The Office of the Chaplain also announced that Wait Chapel would be available Wednesday, April 21 for anyone who wanted to pray.

“Please remember to pray for the family of George Floyd. Though they go to bed tonight knowing that Mr. Floyd’s murderer was brought to justice, they will still wake up tomorrow without a brother, father and friend,” wrote Dean of the Divinity School Jonathan Lee Walton in a statement of his own. “Never underestimate the power of prayer.”

According to Hatch, Wake Forest will be providing more information about its commitment to racial justice.

“In the coming days, you will hear more about how this community is responding to and joining the effort to help address inequity, racism and the oppression of people of color,” Hatch wrote in the email. “I invite you to participate in the various opportunities that will be offered across the University.”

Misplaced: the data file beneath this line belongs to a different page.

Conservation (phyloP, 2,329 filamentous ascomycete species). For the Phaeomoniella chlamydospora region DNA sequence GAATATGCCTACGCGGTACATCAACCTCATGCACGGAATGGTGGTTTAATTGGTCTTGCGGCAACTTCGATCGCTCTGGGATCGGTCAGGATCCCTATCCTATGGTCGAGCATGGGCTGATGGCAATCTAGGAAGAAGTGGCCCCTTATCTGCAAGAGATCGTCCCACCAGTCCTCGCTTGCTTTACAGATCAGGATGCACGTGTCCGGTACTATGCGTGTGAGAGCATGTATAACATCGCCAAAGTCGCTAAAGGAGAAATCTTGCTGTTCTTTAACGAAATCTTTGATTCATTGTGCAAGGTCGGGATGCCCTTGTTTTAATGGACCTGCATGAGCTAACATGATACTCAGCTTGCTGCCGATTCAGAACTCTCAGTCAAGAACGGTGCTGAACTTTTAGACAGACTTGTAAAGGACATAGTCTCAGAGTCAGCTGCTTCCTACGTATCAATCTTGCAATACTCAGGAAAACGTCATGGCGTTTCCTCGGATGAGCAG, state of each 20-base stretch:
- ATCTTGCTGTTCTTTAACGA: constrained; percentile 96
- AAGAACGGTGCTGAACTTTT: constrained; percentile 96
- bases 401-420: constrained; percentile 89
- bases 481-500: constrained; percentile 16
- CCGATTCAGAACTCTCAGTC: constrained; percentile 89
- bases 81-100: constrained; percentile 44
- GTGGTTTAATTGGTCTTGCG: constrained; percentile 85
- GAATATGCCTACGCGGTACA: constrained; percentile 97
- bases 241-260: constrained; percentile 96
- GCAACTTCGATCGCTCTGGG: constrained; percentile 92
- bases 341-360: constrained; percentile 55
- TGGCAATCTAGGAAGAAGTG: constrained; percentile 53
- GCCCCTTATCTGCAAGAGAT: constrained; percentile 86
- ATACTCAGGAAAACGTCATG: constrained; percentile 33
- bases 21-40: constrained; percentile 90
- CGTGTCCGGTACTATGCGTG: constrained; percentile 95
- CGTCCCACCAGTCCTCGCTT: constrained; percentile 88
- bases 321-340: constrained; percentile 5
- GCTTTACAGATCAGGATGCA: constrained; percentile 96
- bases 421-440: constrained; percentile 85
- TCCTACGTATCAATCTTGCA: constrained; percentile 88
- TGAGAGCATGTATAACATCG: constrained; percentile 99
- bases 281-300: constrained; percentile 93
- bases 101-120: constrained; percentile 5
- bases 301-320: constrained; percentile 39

One event, the second iteration of a panel discussion on race and policing, will be held the night of Thursday, April 22.

“We will address the origins of racialized policing in the United States, which helps us understand the mass protests we saw this summer,” Vice Provost of the Law School Kami Chavis, a co-host of the event, said.  “We will talk about concrete solutions for transforming police culture and what entities (local, federal state) are best suited to do that.”

The event’s other host, Vice President for Diversity and Inclusion Jose Villalba, had this to say about the event’s significance:

“Institutions of higher education must serve as facilitators for learning and reflection,” Villalba said. “In this regard, it is not only relevant, but expected that colleges and universities explore why Floyd was murdered, but also address factors that contributed to Chauvin’s actions, behaviors and decisions.”

Thomas, who will be a panelist at the event, said he hopes the conversation will spur the Wake Forest community into action.

“One of my main goals is for this event to spark discourse but also move beyond discourse into the realm of activism that can be operationalized and effect change in our community,” Thomas said.

Ultimately, though, for the Wake Forest community, no matter what happens, one thing is for sure: George Floyd should still be alive.

“At the end of the day, nothing can undo Chauvin’s violent act which unjustly ended George Floyd’s life,” Swartzberg said.